Private-sector wage costs amounted to $15.80 per hour in March, 72.8% of total compensation costs, compared to $15.18 an hour or 72.9% in 2001, according to the figures from BLS’s employment cost index data series.
Employers’ average compensation costs were higher for union-represented workers at $29.42 an hour, than for nonunion workers at $20.79 an hour. Among union-represented workers, benefits made up a larger proportion of total costs at 34.3% compared with the 26% the year before.
Benefit costs averaged $5.96 or 27.2% of total compensation costs, compared with $5.63 or 27.1% in March 2001, the BLS said.
Government Workers Considered
When state and local government workers are added to private industry employees, the statistics agency estimated that employer costs for civilian employers stood at $23.15 an hour in March 2002. Wages for civilian workers averaged $16.76 an hour in March 2001, while benefit costs averaged $6.39 an hour.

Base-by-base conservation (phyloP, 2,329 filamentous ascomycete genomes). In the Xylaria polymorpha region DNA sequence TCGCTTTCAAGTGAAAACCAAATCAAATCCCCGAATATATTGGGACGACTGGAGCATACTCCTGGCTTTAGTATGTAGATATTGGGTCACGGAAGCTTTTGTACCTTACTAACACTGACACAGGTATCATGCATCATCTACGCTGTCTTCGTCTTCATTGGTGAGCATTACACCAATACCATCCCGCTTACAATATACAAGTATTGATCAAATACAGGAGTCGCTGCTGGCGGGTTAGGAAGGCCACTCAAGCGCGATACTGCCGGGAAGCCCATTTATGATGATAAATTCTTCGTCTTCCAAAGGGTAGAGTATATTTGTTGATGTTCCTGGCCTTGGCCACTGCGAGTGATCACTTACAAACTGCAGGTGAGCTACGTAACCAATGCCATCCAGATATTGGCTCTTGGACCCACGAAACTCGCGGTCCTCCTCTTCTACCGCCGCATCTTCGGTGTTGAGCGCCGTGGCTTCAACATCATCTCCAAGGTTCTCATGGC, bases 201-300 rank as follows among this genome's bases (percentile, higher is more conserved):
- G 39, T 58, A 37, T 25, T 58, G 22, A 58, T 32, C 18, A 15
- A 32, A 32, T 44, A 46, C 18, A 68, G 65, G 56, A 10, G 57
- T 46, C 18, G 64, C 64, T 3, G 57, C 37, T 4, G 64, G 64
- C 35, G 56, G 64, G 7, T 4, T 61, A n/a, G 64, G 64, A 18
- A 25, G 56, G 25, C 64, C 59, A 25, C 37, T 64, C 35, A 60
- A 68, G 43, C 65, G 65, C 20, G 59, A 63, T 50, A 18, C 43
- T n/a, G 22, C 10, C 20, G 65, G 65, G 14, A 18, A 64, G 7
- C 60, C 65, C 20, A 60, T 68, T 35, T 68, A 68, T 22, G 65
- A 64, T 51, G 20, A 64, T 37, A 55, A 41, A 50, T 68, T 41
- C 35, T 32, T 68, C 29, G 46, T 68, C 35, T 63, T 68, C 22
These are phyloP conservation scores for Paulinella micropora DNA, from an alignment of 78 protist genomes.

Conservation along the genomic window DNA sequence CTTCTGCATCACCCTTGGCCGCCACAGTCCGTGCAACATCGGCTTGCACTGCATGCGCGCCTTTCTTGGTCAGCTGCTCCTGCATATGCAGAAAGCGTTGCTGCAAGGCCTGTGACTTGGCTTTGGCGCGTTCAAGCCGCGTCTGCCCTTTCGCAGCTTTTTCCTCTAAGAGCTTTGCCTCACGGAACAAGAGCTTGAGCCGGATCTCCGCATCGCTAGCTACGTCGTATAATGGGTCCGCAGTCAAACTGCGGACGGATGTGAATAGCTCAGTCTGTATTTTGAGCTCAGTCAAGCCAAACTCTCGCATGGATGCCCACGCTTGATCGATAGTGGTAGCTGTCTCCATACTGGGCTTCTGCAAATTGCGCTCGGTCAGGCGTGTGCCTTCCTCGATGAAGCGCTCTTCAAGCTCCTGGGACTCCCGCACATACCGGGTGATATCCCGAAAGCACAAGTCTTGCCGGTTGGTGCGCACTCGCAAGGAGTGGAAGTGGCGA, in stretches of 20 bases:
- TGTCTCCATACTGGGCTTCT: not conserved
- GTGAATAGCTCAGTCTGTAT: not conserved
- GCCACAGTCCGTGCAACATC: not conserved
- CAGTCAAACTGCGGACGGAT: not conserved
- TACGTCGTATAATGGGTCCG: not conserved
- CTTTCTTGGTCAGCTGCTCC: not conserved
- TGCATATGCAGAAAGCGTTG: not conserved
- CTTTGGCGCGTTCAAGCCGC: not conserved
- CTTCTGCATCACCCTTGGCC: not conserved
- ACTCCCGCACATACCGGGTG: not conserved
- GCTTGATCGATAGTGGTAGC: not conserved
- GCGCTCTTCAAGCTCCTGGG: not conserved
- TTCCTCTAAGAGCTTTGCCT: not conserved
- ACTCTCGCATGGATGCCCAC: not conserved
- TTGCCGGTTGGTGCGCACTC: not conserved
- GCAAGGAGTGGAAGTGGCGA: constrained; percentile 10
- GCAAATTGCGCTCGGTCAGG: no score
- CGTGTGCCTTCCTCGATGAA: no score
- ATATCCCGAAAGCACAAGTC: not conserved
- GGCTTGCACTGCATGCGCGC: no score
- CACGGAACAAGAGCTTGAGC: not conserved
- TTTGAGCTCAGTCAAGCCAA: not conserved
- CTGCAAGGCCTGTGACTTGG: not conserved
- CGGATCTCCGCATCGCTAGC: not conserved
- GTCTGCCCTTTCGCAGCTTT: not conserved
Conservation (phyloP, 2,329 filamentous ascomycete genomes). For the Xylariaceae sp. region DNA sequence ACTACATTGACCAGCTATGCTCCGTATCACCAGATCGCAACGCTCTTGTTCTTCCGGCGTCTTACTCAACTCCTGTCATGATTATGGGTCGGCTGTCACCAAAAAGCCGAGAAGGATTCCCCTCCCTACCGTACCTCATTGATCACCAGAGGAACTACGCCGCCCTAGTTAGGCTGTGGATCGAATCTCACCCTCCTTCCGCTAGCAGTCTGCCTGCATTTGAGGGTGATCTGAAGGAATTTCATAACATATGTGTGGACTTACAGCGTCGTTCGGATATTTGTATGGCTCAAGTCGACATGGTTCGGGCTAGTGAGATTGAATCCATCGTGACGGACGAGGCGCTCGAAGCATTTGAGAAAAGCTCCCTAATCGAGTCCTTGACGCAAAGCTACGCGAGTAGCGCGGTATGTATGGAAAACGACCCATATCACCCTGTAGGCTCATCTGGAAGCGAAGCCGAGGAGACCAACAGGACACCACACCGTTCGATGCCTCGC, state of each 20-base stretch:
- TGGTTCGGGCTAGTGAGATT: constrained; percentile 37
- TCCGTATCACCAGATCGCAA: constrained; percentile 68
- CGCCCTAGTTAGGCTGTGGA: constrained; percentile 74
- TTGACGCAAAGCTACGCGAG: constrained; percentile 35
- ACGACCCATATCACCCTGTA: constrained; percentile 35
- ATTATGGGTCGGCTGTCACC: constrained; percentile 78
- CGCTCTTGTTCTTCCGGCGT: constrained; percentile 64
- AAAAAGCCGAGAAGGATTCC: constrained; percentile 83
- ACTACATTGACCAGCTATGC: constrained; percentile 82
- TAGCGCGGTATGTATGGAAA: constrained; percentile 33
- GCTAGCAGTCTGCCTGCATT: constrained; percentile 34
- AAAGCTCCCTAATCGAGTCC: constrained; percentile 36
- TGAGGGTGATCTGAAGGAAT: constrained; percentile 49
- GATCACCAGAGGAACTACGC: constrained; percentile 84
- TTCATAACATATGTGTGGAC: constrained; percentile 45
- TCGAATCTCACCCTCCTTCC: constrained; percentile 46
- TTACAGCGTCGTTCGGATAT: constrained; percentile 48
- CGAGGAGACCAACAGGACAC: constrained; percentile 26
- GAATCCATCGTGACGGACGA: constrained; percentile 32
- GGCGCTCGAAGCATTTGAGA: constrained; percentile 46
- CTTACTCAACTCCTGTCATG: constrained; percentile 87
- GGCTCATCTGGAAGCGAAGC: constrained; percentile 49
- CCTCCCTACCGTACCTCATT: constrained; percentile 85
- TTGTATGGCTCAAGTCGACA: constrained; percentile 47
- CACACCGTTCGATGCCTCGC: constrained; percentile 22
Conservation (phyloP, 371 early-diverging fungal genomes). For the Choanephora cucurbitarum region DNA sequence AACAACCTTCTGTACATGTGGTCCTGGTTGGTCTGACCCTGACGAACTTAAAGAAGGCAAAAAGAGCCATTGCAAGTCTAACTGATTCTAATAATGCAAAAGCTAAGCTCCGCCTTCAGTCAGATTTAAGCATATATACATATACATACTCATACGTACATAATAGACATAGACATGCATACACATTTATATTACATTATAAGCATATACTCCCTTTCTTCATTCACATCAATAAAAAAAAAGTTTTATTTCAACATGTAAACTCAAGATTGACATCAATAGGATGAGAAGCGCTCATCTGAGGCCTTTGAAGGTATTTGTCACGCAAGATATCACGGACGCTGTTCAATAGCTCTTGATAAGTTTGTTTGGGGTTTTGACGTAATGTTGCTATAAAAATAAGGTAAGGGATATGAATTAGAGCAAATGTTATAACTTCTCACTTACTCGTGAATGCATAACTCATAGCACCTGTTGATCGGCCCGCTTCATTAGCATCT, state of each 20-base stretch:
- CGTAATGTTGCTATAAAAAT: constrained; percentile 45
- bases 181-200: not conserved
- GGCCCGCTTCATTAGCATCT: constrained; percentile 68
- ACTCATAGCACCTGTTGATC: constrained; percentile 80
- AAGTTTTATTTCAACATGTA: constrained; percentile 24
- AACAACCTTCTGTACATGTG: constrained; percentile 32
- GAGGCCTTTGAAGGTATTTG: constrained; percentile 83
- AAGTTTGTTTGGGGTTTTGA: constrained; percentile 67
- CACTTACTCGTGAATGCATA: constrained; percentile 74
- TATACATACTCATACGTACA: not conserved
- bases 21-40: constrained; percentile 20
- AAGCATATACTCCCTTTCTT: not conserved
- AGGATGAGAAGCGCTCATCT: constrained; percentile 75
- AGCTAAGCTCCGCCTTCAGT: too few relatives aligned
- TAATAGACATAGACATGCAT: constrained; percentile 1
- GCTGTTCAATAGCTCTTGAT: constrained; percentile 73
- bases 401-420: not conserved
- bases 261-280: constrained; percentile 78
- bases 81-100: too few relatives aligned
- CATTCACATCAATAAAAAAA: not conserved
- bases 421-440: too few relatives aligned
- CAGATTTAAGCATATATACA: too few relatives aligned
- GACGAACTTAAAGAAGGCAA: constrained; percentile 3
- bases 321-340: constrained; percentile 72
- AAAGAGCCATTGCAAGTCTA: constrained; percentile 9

BLS found that compensation costs varied sharply among industry and occupational group, region, establishment size, and worker characteristics, including bargaining status and full-time or part-time status.
BLS found that private industry employers paid an average of $1.29 an hour in health benefits costs, or 45.9 % of total compensation. These costs varied sharply by region, occupation, bargaining status, and establishment size.
Among the four broad geographic regions for which the agency provides data, health benefit costs ran from $1.14 per hour in the South to $1.48 in the Northeast.
The latest employer cost estimates also are available on the agency’s Web site .